The Poor Man’s Gil Hodges

Gil Hodges, a key component of contending Brooklyn Dodger teams and later a successful manager of the champion 1969 Mets, will be inducted into the Hall of Fame this year. Another New York icon will not, though he did have a similar background and career arc. The closeness of their stories is compelling with Bauer seemingly getting the worst side of it in most instances.

Both grew up in tight financial conditions. Hodge’s father was a partially blind coal miner who worked through the loss of his toes to feed the family. Bauer’s father lost a leg and tried to make ends meet as a bartender. Funds were tight in the Bauer household, sometimes forcing Hank to wear homespun burlap clothing.

Both had a brief shot at baseball before going into the Marines for WW2, both attained the rank of sergeant, and both saw extensive fighting in the Pacific Theater. Stories of military toughness followed both, with Hodges said to have killed enemy soldiers in hand-to-hand combat and Bauer becoming one of only 6 of 64 in his unit to survive a particularly fierce encounter.

Hodges and Bauer each put up career statistics that place them among the better players of the era. Neither had the on-field stats alone to warrant inclusion in the Hall of Fame, but both were consistently productive members of rival teams that competed annually for more than a decade for championships. Hodges generated the more substantial regular season resume but Bauer shone in the World Series, setting a record with a 17-game hitting streak and winning decisive games with clutch hits. Hodges had the edge as an everyday player, but Bauer performed best when everyone was watching.

Both New Yorkers found themselves added to the roster of obscure teams at the end of their careers. Hodges was sent to the Mets in the 1962 expansion draft while Bauer was traded to the Athletics for Roger Maris in 1959. Both men would go on to obtain the role of manager for these clubs. Hodges turned the last place Mets into a surprise World Series champion in 1969. Bauer had turned around the 1960s Orioles that faced off against Hodges in that series, though he had been replaced in Baltimore by Earl Weaver the year before.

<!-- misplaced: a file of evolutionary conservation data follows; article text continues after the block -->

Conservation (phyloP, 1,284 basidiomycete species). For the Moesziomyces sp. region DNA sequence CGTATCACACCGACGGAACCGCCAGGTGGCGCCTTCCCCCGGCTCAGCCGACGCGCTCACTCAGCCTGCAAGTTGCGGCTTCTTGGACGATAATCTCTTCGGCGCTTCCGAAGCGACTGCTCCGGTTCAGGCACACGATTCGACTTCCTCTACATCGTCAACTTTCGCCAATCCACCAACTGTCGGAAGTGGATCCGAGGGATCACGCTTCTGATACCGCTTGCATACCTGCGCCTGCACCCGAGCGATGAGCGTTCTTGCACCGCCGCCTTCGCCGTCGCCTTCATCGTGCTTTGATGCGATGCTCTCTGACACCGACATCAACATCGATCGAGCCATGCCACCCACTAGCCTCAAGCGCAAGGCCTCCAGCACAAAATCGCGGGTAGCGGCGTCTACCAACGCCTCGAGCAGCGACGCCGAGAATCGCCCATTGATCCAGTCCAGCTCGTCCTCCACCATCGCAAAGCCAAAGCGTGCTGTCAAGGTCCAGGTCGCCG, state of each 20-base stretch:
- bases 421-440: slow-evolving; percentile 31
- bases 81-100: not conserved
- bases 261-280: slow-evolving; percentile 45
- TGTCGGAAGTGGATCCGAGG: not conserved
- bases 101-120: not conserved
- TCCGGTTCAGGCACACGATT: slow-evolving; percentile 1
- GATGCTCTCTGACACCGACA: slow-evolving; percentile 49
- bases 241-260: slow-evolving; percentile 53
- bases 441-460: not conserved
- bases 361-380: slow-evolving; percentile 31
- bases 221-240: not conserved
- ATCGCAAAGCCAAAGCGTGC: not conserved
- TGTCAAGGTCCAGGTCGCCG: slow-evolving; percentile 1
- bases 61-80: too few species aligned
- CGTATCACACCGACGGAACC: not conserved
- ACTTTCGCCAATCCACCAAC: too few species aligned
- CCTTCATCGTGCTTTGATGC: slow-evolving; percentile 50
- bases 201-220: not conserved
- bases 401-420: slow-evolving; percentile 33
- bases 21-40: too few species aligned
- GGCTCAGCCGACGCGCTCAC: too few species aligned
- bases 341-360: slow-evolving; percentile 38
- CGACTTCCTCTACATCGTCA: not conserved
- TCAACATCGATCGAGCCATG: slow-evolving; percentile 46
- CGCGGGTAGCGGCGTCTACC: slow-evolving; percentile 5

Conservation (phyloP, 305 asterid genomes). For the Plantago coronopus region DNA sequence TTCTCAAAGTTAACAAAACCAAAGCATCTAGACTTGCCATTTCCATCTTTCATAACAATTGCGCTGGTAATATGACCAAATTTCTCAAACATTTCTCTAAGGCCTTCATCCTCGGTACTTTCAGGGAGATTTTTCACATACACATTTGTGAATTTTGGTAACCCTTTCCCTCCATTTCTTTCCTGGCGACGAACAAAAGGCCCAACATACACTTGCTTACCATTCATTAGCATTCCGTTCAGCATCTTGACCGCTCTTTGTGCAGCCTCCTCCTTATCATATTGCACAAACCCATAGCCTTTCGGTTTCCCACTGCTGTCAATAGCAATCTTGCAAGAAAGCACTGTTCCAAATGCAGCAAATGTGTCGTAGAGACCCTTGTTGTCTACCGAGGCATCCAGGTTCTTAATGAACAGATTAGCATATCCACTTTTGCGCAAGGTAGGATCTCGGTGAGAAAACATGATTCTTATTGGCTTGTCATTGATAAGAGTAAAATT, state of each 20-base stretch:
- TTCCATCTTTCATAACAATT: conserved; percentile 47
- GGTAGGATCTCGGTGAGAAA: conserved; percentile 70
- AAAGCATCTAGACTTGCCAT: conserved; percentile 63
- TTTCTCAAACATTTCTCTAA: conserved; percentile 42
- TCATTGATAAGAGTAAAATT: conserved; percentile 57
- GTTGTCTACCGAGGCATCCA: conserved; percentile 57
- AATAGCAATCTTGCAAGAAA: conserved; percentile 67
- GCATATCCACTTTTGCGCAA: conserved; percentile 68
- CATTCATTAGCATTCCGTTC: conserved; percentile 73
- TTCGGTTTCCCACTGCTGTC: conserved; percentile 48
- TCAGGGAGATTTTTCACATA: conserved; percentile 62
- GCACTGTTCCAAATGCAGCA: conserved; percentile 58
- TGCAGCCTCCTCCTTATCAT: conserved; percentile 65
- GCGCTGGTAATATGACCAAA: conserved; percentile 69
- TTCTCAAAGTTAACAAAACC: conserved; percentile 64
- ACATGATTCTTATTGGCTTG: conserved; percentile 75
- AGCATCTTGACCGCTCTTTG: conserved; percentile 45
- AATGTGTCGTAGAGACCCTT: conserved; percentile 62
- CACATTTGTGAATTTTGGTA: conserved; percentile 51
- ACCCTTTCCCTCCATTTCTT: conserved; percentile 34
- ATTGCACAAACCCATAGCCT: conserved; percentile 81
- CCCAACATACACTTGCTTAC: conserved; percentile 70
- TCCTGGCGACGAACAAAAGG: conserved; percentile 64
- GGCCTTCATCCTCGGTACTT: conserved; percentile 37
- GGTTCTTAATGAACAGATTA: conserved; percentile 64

Meeting Bauer (or at Least His Shoes)

When I was a kid in the mid-1990s, my dad packed me into the family car and drove to the Coast Guard station in Yorktown, Virginia. He told me Hank Bauer would be signing autographs at the station’s baseball card show and I wanted to meet one of the famous 1950s Yankees. We paid our admission and I handed over $5 or $10 for a ticket allowing me to have one item signed. A 1994 Archives reprint of Bauer’s 1954 Topps card in hand, I went in search of the autograph line. I made a circuit of the show floor, and not finding the line, decided to ask for directions. I approached a table at which two older men were seated and asked where I could find Mr. Bauer. The one on the left smiled and jerked his thumb towards his seatmate.

The other man leaned forward and growled, “I’m Bauer.” I looked at the ground and remember seeing his shoes under the table. They were among the shiniest dress shoes I had ever seen. In fact, the only other times I saw shoes like that they were being worn by WW2 and Korean era Marine Corps vets. After scaring me for thirty seconds he smiled and signed my card. Today I cannot recall his face from this encounter, but I clearly remember those shoes. After signing we exchanged a “thank you” and a reciprocal “you’re welcome.”

1952 Topps Hank Bauer

I no longer have my signed Bauer card, having included it when I sold my original collection to pay for school 20 years ago. Today the sole Bauer card in my collection is this example from the 1952 Topps set. The card was purchased on eBay and has been trimmed on all sides. The seller omitted this from the description, stating only that the card was in “low-grade.” Hank probably would have punched him out.